The remark by Tim Geithner, president Obama’s new treasury secretary, that president Obama believes China is manipulating its exchange rate has, it can safely be said, not gone down well in Beijing.
On the contrary, it is condemned as presumptuous blame-shifting by the originator of the catastrophe. This is clear from several discussions I have heard in Davos. But I did not need to go to Switzerland to learn that.
There is little question that China is sensitive about public criticism of any kind. Nevertheless, this is not a question to be avoided. It is far too important for that.
The reason for this is one I have frequently advanced: part of the solution to this crisis is a rebalancing of demand and supply in the world economy. In other words, growth in net exports has to be part of the solution to this crisis for deficit countries, such as the US and UK. That requires a reduction in the current account surpluses of surplus countries (or, much less probably, increases in deficits elsewhere).
So let us consider three questions: first, is China a currency manipulator? Second, if so, is it an important problem? Finally, how should the US deal with this vexed topic?
So here are my answers.
First, of course, China is a currency manipulator. It is so in a precise sense: it intervenes very heavily in the foreign currency market and it also sterilises the monetary consequences of the intervention.
This means that China is targetting the real exchange rate. Moreover, contrary to the views of some economists, it has been able to do so for a long while and continues to be able to do so.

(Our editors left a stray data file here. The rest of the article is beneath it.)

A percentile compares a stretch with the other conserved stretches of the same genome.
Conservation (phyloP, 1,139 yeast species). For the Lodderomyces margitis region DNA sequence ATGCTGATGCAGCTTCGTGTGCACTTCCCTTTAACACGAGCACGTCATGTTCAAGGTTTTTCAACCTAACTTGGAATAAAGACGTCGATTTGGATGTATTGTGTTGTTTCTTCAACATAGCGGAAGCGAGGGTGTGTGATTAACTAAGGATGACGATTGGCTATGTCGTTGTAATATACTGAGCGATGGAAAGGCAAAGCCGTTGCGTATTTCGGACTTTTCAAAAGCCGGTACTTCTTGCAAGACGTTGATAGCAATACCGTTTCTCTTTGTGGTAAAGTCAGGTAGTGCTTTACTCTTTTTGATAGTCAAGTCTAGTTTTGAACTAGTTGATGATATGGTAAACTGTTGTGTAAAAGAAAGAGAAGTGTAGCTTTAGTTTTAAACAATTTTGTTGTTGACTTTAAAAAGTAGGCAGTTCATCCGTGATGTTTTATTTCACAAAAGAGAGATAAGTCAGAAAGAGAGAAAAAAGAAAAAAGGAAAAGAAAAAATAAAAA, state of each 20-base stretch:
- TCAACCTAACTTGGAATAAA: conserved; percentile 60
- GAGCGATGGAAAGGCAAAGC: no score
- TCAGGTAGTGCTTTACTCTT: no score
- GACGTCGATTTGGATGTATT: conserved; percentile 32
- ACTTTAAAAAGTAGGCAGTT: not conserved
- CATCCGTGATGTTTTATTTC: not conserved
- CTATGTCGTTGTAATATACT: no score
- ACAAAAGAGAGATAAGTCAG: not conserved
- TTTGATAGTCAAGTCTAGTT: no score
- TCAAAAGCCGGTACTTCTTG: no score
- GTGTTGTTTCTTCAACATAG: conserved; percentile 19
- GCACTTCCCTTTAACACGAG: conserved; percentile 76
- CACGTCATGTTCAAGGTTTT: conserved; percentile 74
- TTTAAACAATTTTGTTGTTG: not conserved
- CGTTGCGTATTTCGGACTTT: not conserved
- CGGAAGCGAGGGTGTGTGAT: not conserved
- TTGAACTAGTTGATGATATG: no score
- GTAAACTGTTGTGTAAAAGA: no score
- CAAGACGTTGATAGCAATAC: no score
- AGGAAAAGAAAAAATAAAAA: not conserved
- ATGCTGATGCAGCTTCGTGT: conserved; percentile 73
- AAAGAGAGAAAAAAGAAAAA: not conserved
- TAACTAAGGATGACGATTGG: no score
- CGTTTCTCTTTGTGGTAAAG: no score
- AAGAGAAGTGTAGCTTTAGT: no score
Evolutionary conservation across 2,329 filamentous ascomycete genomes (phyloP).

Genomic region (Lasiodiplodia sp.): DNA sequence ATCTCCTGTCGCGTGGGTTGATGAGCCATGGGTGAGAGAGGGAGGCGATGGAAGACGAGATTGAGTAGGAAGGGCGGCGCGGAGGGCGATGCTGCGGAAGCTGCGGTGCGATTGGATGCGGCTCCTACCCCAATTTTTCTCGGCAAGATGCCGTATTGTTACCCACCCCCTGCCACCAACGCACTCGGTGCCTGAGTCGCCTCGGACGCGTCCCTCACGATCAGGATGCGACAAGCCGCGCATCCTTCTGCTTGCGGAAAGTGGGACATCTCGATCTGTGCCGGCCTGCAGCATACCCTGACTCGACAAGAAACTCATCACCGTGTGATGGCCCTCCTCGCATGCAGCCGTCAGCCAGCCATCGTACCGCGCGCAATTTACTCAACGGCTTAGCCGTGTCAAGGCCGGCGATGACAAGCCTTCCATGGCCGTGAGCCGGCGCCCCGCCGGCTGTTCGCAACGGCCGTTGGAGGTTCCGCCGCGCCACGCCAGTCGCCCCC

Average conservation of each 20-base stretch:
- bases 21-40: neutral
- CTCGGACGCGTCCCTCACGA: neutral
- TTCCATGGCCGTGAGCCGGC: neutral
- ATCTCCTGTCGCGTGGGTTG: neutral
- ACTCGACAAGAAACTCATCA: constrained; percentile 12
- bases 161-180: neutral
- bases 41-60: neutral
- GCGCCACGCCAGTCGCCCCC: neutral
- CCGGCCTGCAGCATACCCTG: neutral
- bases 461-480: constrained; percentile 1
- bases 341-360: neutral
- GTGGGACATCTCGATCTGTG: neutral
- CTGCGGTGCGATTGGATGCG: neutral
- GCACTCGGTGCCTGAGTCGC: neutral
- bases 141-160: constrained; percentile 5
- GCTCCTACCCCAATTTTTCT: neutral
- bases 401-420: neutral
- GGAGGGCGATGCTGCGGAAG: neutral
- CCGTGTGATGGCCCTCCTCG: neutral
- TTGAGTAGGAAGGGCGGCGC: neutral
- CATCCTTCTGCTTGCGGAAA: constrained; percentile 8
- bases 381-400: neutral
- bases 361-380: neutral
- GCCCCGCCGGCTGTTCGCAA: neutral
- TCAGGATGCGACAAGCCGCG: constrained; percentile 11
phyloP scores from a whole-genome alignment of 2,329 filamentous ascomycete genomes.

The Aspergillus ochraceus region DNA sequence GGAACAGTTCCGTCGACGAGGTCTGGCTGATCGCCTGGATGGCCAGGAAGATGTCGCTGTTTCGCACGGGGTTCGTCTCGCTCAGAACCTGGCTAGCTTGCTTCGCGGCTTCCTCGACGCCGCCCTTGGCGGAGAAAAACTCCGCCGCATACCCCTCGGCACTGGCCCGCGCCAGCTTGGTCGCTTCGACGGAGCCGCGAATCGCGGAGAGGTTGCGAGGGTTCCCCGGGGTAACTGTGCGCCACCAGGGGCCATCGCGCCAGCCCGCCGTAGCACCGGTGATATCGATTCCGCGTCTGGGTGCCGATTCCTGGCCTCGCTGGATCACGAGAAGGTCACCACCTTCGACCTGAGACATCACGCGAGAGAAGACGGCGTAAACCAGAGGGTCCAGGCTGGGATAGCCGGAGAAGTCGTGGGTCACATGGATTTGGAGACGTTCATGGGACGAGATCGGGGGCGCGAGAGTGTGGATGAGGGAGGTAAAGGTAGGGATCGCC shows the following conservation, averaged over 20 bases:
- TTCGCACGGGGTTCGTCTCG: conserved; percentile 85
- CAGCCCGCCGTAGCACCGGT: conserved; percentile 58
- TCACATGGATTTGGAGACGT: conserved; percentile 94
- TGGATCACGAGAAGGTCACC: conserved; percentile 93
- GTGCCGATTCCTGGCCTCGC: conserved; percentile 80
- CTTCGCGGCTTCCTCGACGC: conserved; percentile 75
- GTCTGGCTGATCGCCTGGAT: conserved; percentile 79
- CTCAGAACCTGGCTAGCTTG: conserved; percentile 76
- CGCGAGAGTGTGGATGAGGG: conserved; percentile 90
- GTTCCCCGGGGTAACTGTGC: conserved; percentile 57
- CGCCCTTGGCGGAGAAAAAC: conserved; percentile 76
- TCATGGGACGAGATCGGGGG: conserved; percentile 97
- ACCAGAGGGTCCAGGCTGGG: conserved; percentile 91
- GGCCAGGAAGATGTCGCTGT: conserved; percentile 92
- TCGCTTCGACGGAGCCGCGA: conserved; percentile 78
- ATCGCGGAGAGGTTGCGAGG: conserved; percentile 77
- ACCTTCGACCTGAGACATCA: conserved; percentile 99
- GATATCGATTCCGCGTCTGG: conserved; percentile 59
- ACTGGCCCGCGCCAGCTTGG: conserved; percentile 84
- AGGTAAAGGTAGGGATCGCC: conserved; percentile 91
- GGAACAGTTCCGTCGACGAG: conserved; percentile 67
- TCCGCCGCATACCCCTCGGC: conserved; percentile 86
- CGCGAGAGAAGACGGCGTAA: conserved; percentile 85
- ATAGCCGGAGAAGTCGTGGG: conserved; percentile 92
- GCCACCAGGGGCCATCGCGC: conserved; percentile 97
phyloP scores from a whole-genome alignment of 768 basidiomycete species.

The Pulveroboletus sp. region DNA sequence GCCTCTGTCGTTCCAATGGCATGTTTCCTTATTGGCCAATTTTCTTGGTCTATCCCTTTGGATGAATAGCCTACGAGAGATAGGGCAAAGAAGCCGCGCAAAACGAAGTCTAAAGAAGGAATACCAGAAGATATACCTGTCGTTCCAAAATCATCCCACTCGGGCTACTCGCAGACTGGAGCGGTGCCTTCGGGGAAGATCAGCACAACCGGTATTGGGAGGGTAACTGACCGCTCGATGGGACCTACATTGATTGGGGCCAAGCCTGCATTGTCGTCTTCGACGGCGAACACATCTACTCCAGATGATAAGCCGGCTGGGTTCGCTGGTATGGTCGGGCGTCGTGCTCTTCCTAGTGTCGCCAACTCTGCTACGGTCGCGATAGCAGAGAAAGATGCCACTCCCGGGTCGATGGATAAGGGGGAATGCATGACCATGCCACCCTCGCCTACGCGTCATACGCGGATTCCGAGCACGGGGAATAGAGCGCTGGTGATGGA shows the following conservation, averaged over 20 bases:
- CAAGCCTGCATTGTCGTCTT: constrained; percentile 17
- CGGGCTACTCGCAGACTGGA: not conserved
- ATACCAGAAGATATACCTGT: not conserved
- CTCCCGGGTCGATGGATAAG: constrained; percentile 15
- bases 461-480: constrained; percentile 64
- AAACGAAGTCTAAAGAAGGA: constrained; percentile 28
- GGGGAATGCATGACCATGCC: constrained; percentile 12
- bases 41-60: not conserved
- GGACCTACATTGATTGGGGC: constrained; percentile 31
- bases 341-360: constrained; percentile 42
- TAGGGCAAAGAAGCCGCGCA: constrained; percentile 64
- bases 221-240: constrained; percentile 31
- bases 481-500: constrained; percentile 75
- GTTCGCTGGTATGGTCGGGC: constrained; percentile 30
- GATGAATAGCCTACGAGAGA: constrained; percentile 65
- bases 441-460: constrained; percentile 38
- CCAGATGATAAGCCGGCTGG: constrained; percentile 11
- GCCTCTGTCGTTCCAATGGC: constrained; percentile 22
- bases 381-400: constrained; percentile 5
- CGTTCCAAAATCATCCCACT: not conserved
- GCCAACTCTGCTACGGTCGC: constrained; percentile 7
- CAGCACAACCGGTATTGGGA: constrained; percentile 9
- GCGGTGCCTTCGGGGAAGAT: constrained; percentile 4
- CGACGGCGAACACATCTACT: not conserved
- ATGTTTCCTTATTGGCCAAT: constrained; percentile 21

The reason for this, as I have argued in my recent book, Fixing Global Finance, is that the Chinese government has substantial influence over the country’s national savings rate and so over both the equilibrium real exchange rate and the current account surplus.
Second, the exchange rate is, none the less, not the central issue. That issue is Chinese domestic spending. If domestic spending rises relative to potential output, the current account surplus will diminish automatically.
This means that Chinese spending must rise by 10 per cent relative to output if its surplus is to disappear. That would, in my view, also be very desirable for both China and the world.
Let us put this in round numbers: if potential real growth in China is 10 per cent a year, real domestic spending must grow at 12 per cent a year if the surplus is to disappear over five years. This is evidently quite a challenge.
Third, this also means that the intelligent discussion must be not about exchange rates, but about a mutually supportive global adjustment in spending patterns. I think it is up to the Chinese to decide whether appreciation of the nominal exchange rate is part of this solution. Reasonable people can differ on that. (I think it is.)
The US does need to focus on this bigger issue of domestic spending. The question is how to organise such a discussion effectively.
I believe it would be best to organise that discussion multilaterally. An ultimatum from the US to China must be avoided if at all possible. The relationship is too important to risk. Nevertheless, China must also accept that robust dialogue is an inevitable part of its new and bigger role in the world.
In sum, Mr Geithner’s remark is true and the issue important, but the timing was unhelpful and the focus on the exchange rate misdirected.
Martin Wolf is associate editor of the Financial Times and chief economics commentator